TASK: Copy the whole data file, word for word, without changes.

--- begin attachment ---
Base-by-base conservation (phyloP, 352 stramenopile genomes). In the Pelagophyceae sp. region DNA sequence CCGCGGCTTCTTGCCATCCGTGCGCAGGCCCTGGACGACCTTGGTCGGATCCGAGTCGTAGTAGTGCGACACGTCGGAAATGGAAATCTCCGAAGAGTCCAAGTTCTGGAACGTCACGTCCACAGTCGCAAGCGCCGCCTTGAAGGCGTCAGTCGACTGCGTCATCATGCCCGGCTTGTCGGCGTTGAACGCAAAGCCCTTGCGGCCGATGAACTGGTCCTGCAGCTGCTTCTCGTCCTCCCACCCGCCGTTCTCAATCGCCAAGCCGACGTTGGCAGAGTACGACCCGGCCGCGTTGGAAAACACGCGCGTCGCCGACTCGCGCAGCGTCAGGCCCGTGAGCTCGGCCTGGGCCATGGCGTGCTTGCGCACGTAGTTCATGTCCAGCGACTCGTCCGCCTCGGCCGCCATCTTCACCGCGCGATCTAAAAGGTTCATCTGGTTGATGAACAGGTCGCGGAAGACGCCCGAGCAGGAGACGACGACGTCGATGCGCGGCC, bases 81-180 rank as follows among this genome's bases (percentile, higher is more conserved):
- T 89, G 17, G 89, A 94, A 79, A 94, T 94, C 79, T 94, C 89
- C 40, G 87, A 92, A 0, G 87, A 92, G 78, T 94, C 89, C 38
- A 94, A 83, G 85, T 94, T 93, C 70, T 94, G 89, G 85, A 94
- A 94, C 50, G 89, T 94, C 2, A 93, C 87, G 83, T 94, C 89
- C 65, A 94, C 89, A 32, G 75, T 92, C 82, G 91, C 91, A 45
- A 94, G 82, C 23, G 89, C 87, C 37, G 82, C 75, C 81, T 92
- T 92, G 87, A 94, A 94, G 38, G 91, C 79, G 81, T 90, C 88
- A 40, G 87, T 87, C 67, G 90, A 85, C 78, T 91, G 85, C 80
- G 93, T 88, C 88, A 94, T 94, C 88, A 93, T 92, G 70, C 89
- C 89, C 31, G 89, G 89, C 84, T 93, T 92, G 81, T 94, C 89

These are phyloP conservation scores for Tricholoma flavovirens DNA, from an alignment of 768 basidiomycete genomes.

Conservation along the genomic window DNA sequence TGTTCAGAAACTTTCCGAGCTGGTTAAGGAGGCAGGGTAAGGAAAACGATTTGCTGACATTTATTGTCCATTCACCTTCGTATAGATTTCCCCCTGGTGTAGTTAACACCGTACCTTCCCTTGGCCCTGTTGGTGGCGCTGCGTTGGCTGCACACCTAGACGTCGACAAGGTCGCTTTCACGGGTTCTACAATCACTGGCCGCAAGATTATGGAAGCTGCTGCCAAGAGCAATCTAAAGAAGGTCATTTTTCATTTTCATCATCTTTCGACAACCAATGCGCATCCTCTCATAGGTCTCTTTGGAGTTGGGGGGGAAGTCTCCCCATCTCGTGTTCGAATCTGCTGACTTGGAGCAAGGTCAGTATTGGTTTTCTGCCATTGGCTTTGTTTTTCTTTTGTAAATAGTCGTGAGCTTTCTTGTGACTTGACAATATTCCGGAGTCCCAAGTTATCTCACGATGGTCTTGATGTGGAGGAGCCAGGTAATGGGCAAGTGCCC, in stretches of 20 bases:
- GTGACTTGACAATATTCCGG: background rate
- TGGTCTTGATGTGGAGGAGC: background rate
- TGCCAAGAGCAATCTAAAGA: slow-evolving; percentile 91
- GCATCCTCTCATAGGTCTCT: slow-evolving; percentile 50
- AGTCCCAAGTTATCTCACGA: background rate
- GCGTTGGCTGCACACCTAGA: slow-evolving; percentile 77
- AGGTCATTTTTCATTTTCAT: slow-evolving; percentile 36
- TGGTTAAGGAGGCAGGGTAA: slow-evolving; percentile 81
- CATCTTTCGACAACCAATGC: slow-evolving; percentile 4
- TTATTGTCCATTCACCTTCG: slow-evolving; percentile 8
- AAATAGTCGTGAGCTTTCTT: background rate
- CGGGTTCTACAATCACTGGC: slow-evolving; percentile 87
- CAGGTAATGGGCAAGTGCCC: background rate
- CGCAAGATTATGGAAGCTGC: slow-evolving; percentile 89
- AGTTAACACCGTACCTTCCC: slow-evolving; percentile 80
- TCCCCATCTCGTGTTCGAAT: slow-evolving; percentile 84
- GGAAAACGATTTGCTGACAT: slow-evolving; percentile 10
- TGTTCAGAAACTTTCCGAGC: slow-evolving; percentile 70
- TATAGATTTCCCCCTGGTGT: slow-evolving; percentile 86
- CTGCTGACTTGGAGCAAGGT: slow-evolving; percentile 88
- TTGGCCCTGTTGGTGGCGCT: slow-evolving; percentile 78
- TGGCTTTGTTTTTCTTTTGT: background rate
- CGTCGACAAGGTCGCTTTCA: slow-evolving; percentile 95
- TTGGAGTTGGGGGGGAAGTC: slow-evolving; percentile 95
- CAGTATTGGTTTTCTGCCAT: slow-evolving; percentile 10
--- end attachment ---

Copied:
Base-by-base conservation (phyloP, 352 stramenopile genomes). In the Pelagophyceae sp. region DNA sequence CCGCGGCTTCTTGCCATCCGTGCGCAGGCCCTGGACGACCTTGGTCGGATCCGAGTCGTAGTAGTGCGACACGTCGGAAATGGAAATCTCCGAAGAGTCCAAGTTCTGGAACGTCACGTCCACAGTCGCAAGCGCCGCCTTGAAGGCGTCAGTCGACTGCGTCATCATGCCCGGCTTGTCGGCGTTGAACGCAAAGCCCTTGCGGCCGATGAACTGGTCCTGCAGCTGCTTCTCGTCCTCCCACCCGCCGTTCTCAATCGCCAAGCCGACGTTGGCAGAGTACGACCCGGCCGCGTTGGAAAACACGCGCGTCGCCGACTCGCGCAGCGTCAGGCCCGTGAGCTCGGCCTGGGCCATGGCGTGCTTGCGCACGTAGTTCATGTCCAGCGACTCGTCCGCCTCGGCCGCCATCTTCACCGCGCGATCTAAAAGGTTCATCTGGTTGATGAACAGGTCGCGGAAGACGCCCGAGCAGGAGACGACGACGTCGATGCGCGGCC, bases 81-180 rank as follows among this genome's bases (percentile, higher is more conserved):
- T 89, G 17, G 89, A 94, A 79, A 94, T 94, C 79, T 94, C 89
- C 40, G 87, A 92, A 0, G 87, A 92, G 78, T 94, C 89, C 38
- A 94, A 83, G 85, T 94, T 93, C 70, T 94, G 89, G 85, A 94
- A 94, C 50, G 89, T 94, C 2, A 93, C 87, G 83, T 94, C 89
- C 65, A 94, C 89, A 32, G 75, T 92, C 82, G 91, C 91, A 45
- A 94, G 82, C 23, G 89, C 87, C 37, G 82, C 75, C 81, T 92
- T 92, G 87, A 94, A 94, G 38, G 91, C 79, G 81, T 90, C 88
- A 40, G 87, T 87, C 67, G 90, A 85, C 78, T 91, G 85, C 80
- G 93, T 88, C 88, A 94, T 94, C 88, A 93, T 92, G 70, C 89
- C 89, C 31, G 89, G 89, C 84, T 93, T 92, G 81, T 94, C 89

These are phyloP conservation scores for Tricholoma flavovirens DNA, from an alignment of 768 basidiomycete genomes.

Conservation along the genomic window DNA sequence TGTTCAGAAACTTTCCGAGCTGGTTAAGGAGGCAGGGTAAGGAAAACGATTTGCTGACATTTATTGTCCATTCACCTTCGTATAGATTTCCCCCTGGTGTAGTTAACACCGTACCTTCCCTTGGCCCTGTTGGTGGCGCTGCGTTGGCTGCACACCTAGACGTCGACAAGGTCGCTTTCACGGGTTCTACAATCACTGGCCGCAAGATTATGGAAGCTGCTGCCAAGAGCAATCTAAAGAAGGTCATTTTTCATTTTCATCATCTTTCGACAACCAATGCGCATCCTCTCATAGGTCTCTTTGGAGTTGGGGGGGAAGTCTCCCCATCTCGTGTTCGAATCTGCTGACTTGGAGCAAGGTCAGTATTGGTTTTCTGCCATTGGCTTTGTTTTTCTTTTGTAAATAGTCGTGAGCTTTCTTGTGACTTGACAATATTCCGGAGTCCCAAGTTATCTCACGATGGTCTTGATGTGGAGGAGCCAGGTAATGGGCAAGTGCCC, in stretches of 20 bases:
- GTGACTTGACAATATTCCGG: background rate
- TGGTCTTGATGTGGAGGAGC: background rate
- TGCCAAGAGCAATCTAAAGA: slow-evolving; percentile 91
- GCATCCTCTCATAGGTCTCT: slow-evolving; percentile 50
- AGTCCCAAGTTATCTCACGA: background rate
- GCGTTGGCTGCACACCTAGA: slow-evolving; percentile 77
- AGGTCATTTTTCATTTTCAT: slow-evolving; percentile 36
- TGGTTAAGGAGGCAGGGTAA: slow-evolving; percentile 81
- CATCTTTCGACAACCAATGC: slow-evolving; percentile 4
- TTATTGTCCATTCACCTTCG: slow-evolving; percentile 8
- AAATAGTCGTGAGCTTTCTT: background rate
- CGGGTTCTACAATCACTGGC: slow-evolving; percentile 87
- CAGGTAATGGGCAAGTGCCC: background rate
- CGCAAGATTATGGAAGCTGC: slow-evolving; percentile 89
- AGTTAACACCGTACCTTCCC: slow-evolving; percentile 80
- TCCCCATCTCGTGTTCGAAT: slow-evolving; percentile 84
- GGAAAACGATTTGCTGACAT: slow-evolving; percentile 10
- TGTTCAGAAACTTTCCGAGC: slow-evolving; percentile 70
- TATAGATTTCCCCCTGGTGT: slow-evolving; percentile 86
- CTGCTGACTTGGAGCAAGGT: slow-evolving; percentile 88
- TTGGCCCTGTTGGTGGCGCT: slow-evolving; percentile 78
- TGGCTTTGTTTTTCTTTTGT: background rate
- CGTCGACAAGGTCGCTTTCA: slow-evolving; percentile 95
- TTGGAGTTGGGGGGGAAGTC: slow-evolving; percentile 95
- CAGTATTGGTTTTCTGCCAT: slow-evolving; percentile 10